the long-spurred violet, shares the same genus, but has its own unique species name; Viola
rostrata. This system of scientific names is important in international biology, as this system
crosses language barriers. The fruit of the orange tree may be known as "orange" in English,
and "naranja" in Spanish, but scientists may converse about Citrus sinensis and understand each
other, as all taxonomic terms are now standardized into the International Code of Botanical

One cannot list just the species name without the genus name, as both must be mentioned,
although you may shorten the scientific name to just the initial of the genus name with the
species name, such as V. tricolor.

More information on taxonomic nomenclature can be found at this site: Glossary. Definitions of
terms related to taxonomy.

List 5 words that you have lookedup at this site and define:

The Kingdom
Before we delve into the classification under the umbrella of Botany, I would like to mention the
overall classification of living things. Many biologists follow the Five Kingdom scheme,
proposed by R. Whittaker in 1969. This groups all living things into the following kingdoms:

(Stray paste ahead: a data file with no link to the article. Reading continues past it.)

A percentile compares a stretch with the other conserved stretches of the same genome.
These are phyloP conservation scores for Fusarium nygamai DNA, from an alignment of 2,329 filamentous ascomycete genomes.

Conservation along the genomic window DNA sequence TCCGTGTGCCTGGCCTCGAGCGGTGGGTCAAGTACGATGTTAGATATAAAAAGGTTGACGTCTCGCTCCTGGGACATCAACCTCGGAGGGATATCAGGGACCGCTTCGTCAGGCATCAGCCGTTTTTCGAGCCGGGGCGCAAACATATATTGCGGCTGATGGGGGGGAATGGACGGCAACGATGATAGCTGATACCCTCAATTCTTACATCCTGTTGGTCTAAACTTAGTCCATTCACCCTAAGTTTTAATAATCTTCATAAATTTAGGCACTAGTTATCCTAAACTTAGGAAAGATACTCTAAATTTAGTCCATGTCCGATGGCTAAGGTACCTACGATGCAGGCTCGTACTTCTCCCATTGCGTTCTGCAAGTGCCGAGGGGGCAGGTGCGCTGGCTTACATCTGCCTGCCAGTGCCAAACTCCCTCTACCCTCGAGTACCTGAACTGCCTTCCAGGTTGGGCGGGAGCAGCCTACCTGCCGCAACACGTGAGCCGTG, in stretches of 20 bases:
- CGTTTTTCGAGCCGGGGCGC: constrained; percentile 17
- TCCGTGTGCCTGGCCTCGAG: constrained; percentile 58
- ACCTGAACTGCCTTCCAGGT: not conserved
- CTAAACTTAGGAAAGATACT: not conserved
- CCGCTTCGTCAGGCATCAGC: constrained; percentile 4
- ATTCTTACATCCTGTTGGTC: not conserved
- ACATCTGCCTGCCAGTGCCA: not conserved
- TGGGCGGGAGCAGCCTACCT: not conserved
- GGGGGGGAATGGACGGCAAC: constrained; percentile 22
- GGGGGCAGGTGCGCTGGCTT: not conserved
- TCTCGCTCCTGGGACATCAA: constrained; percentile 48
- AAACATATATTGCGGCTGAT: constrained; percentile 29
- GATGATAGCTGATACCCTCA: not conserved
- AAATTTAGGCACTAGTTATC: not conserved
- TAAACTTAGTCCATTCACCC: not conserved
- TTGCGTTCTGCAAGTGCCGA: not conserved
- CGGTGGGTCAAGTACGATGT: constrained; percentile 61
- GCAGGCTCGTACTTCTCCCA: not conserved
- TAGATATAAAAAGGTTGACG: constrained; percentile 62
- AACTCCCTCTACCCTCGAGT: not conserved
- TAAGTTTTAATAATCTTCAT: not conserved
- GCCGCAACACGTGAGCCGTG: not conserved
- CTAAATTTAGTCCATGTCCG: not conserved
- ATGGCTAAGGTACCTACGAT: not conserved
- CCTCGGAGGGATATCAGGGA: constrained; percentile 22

Kingdom Monera (prokaryotic organisms; bacteria); Kingdom Protista (eukaryotic unicells or
colonies; photosynthetic or heterotrophic); Kingdom Fungi (typically multicellular, non-
photosynthetic organisms with cell walls); Kingdom Plantae (typically multicellular,
photosynthetic organisms with cell walls); and Kingdom Animalia (typically multicellular non-
photosynthetic organisms without cell walls). More recent work has pointed out that the
Monerans should be split into two kingdoms; Eubacteria and Archaebacteria. This would result
in a 6 kingdom scheme.

Several groups of living things are considered by various biologists to be members of different
groups. For example, in some of the following labs, we will examine single-celled plant-like